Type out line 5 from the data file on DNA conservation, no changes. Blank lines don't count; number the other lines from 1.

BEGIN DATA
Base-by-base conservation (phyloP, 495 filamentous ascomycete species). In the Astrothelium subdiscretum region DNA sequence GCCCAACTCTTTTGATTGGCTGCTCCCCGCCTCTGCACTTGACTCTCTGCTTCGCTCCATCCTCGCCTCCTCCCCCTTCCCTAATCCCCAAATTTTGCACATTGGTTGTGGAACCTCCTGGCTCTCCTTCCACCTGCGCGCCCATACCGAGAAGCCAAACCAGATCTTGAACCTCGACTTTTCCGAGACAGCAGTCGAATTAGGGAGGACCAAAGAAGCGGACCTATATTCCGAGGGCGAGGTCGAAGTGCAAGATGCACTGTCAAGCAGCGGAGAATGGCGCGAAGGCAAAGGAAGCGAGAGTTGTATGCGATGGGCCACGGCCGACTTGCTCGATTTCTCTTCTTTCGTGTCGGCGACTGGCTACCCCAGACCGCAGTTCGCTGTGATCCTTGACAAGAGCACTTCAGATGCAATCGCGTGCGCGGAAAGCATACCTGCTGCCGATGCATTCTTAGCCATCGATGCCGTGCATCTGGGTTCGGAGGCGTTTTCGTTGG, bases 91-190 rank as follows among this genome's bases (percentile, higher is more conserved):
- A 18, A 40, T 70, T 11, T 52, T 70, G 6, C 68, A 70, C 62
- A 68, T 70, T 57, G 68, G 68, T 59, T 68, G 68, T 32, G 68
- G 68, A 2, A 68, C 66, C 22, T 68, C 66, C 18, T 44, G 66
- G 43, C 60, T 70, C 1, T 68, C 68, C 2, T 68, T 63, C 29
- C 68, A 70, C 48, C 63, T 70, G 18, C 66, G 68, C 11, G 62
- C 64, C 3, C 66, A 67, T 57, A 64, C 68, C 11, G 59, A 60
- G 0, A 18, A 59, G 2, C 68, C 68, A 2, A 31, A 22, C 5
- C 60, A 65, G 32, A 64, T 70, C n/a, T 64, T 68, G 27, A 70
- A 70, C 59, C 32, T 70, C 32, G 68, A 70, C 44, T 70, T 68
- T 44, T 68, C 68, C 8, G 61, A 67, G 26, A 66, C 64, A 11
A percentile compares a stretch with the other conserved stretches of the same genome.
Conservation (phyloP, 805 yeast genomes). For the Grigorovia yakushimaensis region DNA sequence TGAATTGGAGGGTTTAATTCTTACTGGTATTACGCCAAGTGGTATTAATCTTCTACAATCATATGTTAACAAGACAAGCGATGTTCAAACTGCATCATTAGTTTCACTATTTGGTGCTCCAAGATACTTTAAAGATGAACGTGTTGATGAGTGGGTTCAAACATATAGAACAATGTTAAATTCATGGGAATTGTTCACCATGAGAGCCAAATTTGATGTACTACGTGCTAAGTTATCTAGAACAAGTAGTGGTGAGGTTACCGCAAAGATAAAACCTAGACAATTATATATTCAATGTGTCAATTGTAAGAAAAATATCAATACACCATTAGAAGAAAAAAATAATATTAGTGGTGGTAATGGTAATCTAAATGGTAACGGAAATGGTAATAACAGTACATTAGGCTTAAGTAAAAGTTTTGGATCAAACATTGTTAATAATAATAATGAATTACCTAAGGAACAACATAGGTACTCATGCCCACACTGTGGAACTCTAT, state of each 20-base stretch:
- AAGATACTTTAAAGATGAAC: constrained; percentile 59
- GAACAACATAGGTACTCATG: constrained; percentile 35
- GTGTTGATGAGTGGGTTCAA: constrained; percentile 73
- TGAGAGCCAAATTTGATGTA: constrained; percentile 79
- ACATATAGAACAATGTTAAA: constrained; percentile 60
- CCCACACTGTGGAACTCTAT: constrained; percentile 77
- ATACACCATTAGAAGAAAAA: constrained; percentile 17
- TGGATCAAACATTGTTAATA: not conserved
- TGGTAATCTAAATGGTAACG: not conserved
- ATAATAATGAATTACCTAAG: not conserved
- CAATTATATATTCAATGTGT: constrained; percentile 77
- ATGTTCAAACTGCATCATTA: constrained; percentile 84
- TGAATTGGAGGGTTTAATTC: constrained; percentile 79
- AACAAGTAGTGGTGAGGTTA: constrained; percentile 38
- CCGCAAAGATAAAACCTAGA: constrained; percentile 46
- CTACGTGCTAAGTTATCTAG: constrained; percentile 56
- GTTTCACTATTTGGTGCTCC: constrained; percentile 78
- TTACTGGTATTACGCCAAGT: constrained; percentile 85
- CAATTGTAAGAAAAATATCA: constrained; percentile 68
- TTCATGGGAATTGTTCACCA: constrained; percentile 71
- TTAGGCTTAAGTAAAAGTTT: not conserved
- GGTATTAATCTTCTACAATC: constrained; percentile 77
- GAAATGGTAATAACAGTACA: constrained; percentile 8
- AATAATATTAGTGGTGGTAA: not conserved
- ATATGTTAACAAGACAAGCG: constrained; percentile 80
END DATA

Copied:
- G 43, C 60, T 70, C 1, T 68, C 68, C 2, T 68, T 63, C 29